The scientists I’m thinking of, like Wes Jackson—one of the first people to write an environmental studies textbook—felt free to talk about philosophy, religion, economics, and politics. Jackson’s professional specialization was genetics, but he never drew on that in the public speaking he did. He was quite up front about the fact that these were more than scientific questions.
AD: There was some mistrust of science and technology—in part a response to the atomic bomb—in this era. How did that shape public opinion of activist scientists?
AR: The scientists who spoke out around Earth Day were totally up front about the fact that they thought a lot of science had gone astray, that we had developed new technologies that had horrible, dangerous side effects or unintended consequences. So there was something inherently humbling about the scientific claim that we needed to do more. It was saying that science did not have all of the answers. I think that helped them seem more credible. They weren’t holding science up as a God-like, omniscient thing and saying everyone else was an idiot and just needed to listen to them.
LaMont Cole, a Cornell ecologist, often asked “How dumb are we?” He was totally up front about the fact that he was constantly learning new things, coming to appreciate that there were new hazards that he hasn’t suspected. So there was a modesty among these scientists, even as they were claiming a certain amount of scientific authority. And that went well with the growing popular sense that we were creating these marvels that also had a dark side.
AD: How would you compare that to the March for Science today?
AR: I’m not completely sure. Even though I’m totally sympathetic to the science itself and am totally convinced that climate change is a very serious problem that is going to take all the wisdom we can muster to adapt to it, I also think some of the scientists today sound more arrogant. They’re most often talking about their own work, and they’re totally confident that the work that they’re doing is really good and they can’t understand why people don’t see that. Unlike the Earth Day scientists, they’re in the position of having to defend their own life work and integrity, and some of them can do that with aplomb, but some of them come across as saying, basically, you idiot.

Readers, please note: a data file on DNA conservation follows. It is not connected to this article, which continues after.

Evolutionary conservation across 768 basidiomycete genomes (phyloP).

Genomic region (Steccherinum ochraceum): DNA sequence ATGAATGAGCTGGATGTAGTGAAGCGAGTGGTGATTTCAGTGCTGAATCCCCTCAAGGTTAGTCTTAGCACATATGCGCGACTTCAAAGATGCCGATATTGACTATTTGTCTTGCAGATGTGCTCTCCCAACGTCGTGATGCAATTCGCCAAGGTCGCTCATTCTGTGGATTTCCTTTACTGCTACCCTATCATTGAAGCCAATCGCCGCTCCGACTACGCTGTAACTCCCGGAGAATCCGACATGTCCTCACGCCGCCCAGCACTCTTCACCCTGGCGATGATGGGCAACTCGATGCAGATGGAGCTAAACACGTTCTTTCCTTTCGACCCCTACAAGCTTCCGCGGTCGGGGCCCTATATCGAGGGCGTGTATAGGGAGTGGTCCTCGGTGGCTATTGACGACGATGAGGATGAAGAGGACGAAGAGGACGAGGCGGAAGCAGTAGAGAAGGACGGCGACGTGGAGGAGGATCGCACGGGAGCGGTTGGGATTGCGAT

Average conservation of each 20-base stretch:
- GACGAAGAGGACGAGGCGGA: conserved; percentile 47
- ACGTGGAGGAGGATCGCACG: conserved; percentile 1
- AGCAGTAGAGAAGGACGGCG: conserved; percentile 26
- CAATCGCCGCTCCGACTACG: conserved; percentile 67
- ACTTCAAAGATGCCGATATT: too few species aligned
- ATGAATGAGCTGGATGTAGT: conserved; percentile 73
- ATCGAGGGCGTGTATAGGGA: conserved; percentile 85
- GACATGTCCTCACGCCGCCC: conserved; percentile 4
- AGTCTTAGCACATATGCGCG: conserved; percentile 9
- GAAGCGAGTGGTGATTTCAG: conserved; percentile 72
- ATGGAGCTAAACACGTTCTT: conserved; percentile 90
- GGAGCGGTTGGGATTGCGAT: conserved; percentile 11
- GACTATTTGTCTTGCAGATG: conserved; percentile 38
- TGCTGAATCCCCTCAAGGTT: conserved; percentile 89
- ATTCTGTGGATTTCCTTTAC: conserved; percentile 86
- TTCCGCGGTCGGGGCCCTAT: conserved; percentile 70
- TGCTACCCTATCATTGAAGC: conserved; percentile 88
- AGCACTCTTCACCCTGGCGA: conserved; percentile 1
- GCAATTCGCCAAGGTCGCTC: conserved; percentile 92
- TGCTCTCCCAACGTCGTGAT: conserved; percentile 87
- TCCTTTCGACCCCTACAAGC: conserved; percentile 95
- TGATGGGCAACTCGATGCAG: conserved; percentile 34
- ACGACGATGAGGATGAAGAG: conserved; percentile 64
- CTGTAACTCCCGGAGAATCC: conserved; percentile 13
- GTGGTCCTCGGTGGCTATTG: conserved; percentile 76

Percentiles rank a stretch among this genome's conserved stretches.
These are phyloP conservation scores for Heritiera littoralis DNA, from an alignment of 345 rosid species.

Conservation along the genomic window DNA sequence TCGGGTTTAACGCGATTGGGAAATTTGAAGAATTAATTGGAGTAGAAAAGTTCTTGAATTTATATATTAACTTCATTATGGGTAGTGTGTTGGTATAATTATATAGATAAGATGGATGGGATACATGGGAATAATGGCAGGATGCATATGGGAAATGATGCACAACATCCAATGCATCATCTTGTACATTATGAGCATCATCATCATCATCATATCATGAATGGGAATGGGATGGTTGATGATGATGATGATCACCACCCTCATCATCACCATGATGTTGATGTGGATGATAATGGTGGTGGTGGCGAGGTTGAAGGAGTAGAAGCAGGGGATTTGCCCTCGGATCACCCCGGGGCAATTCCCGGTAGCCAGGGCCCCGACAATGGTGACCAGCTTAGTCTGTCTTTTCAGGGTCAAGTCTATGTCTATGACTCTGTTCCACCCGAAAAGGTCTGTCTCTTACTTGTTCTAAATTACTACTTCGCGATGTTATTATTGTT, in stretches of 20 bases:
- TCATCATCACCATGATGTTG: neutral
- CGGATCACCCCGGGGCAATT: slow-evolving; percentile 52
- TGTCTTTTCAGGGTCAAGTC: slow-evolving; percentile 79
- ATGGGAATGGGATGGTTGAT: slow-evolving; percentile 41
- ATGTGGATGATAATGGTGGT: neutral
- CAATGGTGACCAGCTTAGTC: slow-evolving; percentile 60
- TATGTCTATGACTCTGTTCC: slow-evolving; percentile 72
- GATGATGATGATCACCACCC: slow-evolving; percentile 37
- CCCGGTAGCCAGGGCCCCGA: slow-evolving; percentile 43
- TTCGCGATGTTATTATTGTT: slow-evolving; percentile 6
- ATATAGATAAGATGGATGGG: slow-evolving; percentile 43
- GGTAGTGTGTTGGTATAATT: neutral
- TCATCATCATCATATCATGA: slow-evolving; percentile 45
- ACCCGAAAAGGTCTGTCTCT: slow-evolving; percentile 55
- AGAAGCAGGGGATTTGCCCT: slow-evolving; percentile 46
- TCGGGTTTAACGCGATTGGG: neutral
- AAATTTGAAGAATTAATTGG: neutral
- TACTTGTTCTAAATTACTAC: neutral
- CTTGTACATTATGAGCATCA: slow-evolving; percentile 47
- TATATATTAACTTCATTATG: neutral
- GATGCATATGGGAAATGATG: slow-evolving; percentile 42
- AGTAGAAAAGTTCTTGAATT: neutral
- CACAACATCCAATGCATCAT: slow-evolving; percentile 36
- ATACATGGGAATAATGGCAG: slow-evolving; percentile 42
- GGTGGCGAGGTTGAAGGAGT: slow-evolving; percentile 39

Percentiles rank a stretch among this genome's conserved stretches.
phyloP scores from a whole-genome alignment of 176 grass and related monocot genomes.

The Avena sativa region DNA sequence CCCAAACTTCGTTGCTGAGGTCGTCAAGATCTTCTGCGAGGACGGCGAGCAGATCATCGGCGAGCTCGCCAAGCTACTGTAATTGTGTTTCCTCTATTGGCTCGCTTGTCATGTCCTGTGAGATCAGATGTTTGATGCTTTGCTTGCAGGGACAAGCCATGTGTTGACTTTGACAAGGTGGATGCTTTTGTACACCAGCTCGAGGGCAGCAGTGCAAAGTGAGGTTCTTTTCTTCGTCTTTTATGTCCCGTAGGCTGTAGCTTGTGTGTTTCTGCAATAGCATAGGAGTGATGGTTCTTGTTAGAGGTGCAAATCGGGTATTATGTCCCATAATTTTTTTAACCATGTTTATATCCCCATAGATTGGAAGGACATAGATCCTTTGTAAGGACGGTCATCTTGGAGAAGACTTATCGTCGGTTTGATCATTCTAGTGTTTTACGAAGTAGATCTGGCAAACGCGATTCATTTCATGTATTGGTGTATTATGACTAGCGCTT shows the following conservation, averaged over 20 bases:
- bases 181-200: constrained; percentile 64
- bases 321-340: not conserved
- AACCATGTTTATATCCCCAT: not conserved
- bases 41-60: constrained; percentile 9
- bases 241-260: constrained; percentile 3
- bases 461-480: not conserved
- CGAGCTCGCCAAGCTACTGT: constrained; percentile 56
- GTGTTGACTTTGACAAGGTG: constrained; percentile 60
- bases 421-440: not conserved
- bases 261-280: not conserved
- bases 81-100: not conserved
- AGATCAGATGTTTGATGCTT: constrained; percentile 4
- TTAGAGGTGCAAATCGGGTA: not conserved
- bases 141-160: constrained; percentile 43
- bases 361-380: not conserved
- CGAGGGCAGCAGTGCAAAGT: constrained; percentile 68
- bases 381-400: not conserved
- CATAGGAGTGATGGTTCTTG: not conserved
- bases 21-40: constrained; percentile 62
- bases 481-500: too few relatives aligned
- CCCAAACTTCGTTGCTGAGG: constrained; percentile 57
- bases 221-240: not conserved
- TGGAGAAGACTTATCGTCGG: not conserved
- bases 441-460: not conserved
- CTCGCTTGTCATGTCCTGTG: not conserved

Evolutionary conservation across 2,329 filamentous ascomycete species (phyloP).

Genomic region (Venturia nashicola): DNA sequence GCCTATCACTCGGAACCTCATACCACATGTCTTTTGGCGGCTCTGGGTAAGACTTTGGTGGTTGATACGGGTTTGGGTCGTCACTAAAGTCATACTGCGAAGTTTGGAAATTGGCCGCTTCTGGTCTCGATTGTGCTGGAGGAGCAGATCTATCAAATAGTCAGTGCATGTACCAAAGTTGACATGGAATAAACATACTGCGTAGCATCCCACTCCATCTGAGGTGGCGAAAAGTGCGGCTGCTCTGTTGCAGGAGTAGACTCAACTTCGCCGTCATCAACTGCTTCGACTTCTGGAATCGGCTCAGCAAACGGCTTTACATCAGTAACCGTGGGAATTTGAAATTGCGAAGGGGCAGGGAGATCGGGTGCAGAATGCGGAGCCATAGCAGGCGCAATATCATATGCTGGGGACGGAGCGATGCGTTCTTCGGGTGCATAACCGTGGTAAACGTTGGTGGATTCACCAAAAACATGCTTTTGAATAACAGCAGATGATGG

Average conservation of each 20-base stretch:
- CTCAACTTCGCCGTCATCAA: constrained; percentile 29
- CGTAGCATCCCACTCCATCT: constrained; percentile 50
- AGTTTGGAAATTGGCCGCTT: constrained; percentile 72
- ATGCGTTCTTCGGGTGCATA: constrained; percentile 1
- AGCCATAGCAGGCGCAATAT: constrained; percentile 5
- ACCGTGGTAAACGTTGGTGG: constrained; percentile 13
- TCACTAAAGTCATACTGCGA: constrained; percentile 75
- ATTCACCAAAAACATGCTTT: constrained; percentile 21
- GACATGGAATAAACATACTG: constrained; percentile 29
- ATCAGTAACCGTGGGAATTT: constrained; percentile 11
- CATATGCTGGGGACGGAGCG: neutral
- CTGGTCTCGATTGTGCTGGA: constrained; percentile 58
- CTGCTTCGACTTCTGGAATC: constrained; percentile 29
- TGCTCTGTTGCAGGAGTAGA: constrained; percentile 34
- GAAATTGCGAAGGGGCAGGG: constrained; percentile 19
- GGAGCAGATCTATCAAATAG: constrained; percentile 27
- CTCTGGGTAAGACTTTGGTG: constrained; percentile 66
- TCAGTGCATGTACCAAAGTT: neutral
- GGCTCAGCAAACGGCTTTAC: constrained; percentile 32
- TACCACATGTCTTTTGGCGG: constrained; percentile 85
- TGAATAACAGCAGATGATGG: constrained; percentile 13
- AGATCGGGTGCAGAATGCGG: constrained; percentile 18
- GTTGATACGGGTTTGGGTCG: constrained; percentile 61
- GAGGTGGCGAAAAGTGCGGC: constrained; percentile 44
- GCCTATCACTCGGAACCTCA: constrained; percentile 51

Josh Howe has written a wonderful book about the role of science in the politics of climate change. But he didn’t really look at how environmentalists have framed the issue. Or why the issue has been framed overwhelmingly as an environmental issue. It could also be framed as a national security issue, or an economic issue, or an issue of community, and obviously a moral issue. So there’s a lot we don’t know about why environmentalists have been so quick to say it’s all about the science. Even one of the organizations that I most admire, 350.org, if you go to their website, the first thing it says is science says. But, in fact, science doesn’t really say hardly as much as people think.
I think climate change both is and isn’t a scientific issue. If we want to address the problem, of course we need good science. But whether we want to do something about climate change isn’t ultimately a scientific question. And even when it seems to be, the battle over science is often a proxy war, where the real battle is more ideological or even temperamental than it is purely about whether you “believe the science.”
AD: In a piece you wrote for the Huffington Post a few years ago, you said that to make progress on climate change, we’re going to have to do some serious soul-searching. Where do you see signs of that?
AR: I think we’ve allowed the science to dwarf a lot of the other possible conversations. And it’s not even just “the science.” It’s a particular kind of science. If you read some of the memoirs or op-eds of the scientists who write about this, they always devote way more space than I think is appropriate to how they learned what they now think they know. When I go to the doctor and he tells me that I have a tumor, I’m really not that interested in how he came to be able to diagnose the tumor. What I want to know is how is it going to affect me. Is it something that is an urgent problem or is it something I can live with? What kind of treatments are there and what do they cost? Might the treatments be worse than the problem? Those are the kinds of things that scientists don’t tend to talk about that much.
Journalists have done a better job. There’s a wonderful book by Mark Lynas called Six Degrees. It took the best scientific understanding at the time of what happens if we have warming of x degrees, one chapter at a time. Even that is something that we don’t get very often from the scientists: a detailed sense of how this going to affect our earth, our relationships, our communities, our work—everything else that we care about. I don’t think we’ve been talking enough about that, and I think we need to. And marches aren’t the place to do that kind of talking, either.